There is both danger and excitement in the Pacific Northwest. Many considerations must be made before embarking. The tides and currents are strong and must be accounted for. The weather changes quickly without warning. You must be ready at the helm as a veil of fog can surround you in minutes and a variety of obstacles lurk just beneath the surface of the water. We are happy in the elements. I trust my equipment, I trust myself and more importantly I trust my friend.
A skipper on a sailboat named Lucky lent us a bit of local knowledge, a fishing pole and some tackle. We waited for our window of opportunity to cross the Admiralty Inlet and the Strait of Juan De Fuca. The strait is almost 100 miles long and the water that makes up the Salish Sea passes through there to enter the Pacific Ocean. We were crossing twenty miles of open water to make our first destination. Not very far with modern conveniences, but we had the wind and current on our nose and a small craft advisory to contend with. It was uncomfortable, but well worth it to reach Lopez Island where we would hunker down for the evening.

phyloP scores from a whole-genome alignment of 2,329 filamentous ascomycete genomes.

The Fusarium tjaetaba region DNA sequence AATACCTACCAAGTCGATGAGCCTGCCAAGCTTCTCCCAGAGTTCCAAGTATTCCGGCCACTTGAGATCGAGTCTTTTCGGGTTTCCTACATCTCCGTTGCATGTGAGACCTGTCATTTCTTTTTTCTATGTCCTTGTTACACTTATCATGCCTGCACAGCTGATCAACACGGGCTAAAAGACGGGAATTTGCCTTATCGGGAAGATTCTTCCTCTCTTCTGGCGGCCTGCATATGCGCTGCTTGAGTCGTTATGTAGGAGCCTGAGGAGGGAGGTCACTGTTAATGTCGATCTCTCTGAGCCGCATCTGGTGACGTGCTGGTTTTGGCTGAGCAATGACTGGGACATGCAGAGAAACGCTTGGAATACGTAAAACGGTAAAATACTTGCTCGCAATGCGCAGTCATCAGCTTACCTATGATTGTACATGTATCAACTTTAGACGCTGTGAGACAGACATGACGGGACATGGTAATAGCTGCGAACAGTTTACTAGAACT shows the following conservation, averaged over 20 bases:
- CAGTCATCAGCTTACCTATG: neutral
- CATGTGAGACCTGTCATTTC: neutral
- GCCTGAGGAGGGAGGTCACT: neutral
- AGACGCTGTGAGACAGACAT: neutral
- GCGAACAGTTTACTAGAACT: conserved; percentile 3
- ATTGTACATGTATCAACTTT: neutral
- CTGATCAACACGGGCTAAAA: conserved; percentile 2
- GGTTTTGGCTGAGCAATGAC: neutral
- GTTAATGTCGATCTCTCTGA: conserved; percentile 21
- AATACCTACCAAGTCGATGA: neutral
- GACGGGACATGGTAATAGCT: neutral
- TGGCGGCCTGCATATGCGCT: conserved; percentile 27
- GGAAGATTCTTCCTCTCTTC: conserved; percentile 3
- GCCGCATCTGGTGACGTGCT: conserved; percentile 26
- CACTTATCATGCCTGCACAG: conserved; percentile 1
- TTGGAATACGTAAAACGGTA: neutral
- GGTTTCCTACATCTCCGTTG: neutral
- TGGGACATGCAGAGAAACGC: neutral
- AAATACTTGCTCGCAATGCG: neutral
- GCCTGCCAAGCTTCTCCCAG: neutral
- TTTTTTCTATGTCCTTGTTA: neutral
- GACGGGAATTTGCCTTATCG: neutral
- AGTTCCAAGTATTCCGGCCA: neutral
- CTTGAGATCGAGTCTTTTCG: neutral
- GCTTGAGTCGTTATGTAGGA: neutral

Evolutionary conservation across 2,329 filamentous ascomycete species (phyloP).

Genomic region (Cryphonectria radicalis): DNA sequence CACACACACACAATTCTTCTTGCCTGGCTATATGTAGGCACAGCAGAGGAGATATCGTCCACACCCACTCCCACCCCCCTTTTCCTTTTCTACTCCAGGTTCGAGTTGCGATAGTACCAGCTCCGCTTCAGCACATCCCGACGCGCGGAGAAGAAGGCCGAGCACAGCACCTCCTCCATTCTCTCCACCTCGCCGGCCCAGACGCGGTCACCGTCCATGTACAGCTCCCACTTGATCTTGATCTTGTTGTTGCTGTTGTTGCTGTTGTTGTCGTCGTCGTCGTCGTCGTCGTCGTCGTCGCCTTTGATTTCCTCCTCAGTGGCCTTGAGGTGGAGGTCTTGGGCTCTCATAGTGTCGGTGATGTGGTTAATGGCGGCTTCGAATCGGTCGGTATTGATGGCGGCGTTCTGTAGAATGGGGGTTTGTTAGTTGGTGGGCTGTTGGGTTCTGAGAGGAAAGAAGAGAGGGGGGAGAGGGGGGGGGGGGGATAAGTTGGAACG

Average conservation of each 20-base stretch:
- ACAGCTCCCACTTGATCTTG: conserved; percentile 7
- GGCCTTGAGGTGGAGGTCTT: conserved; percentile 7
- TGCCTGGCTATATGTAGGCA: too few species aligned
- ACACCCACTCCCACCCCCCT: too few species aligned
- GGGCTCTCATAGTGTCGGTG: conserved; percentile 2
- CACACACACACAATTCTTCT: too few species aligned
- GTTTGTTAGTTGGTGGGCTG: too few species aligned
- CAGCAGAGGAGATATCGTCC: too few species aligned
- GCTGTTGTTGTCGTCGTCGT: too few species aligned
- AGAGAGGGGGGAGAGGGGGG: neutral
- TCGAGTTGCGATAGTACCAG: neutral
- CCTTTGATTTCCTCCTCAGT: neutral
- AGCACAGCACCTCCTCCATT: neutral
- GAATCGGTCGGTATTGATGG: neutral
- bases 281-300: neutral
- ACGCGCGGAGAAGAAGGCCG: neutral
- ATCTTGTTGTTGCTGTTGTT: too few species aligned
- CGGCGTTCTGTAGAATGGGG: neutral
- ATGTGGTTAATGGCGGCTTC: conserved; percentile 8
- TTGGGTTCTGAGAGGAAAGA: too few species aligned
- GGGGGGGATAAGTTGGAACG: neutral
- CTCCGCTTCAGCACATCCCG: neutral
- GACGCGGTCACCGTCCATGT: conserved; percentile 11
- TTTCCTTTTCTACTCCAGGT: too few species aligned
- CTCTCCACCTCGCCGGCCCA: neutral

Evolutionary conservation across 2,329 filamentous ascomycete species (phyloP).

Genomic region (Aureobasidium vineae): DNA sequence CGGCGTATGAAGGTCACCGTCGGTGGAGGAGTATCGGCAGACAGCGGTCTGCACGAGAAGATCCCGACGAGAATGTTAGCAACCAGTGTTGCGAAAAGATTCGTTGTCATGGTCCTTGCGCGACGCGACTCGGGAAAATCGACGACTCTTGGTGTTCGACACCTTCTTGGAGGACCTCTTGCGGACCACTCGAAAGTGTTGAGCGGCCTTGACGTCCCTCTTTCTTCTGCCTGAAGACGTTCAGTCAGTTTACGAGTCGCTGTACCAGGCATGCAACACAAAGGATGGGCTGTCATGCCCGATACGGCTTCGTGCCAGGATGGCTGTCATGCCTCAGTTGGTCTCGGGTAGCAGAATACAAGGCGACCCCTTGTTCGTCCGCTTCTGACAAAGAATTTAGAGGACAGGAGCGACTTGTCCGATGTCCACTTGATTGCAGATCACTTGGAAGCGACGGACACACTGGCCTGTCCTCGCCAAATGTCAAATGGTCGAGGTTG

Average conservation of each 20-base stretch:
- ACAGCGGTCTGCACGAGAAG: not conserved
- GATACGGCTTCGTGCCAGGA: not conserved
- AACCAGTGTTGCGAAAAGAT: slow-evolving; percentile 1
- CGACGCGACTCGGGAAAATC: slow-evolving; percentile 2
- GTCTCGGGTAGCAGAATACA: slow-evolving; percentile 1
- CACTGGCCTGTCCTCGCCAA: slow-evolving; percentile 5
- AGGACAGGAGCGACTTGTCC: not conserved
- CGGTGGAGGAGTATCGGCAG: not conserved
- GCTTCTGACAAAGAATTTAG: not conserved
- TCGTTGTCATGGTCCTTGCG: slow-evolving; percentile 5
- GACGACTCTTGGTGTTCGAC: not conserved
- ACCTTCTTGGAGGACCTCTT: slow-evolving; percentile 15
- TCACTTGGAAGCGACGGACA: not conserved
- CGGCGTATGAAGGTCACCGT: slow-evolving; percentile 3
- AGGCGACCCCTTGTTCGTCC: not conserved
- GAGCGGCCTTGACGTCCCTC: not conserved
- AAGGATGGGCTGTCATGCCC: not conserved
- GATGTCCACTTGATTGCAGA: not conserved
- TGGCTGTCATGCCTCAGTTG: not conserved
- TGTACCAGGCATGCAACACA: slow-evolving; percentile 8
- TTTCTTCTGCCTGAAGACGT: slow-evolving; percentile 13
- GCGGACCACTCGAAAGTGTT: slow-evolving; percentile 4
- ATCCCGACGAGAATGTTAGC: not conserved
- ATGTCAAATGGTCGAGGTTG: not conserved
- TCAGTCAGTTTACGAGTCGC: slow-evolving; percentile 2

Chuck has always been a man of great character, a complimentary attribute seldom seen today. Chuck is loyal and looks out for his friends and family. He treats women with respect and honor. He chooses to do the right thing, even when it isn’t convenient. He exhibits great courage and compassion like men from the early 19th century. He is confident and witty. He doesn’t shirk away from responsibility, and to top it off he is incredibly humble. I'm often reminded of a quote by Teddy Roosevelt that describes my friend.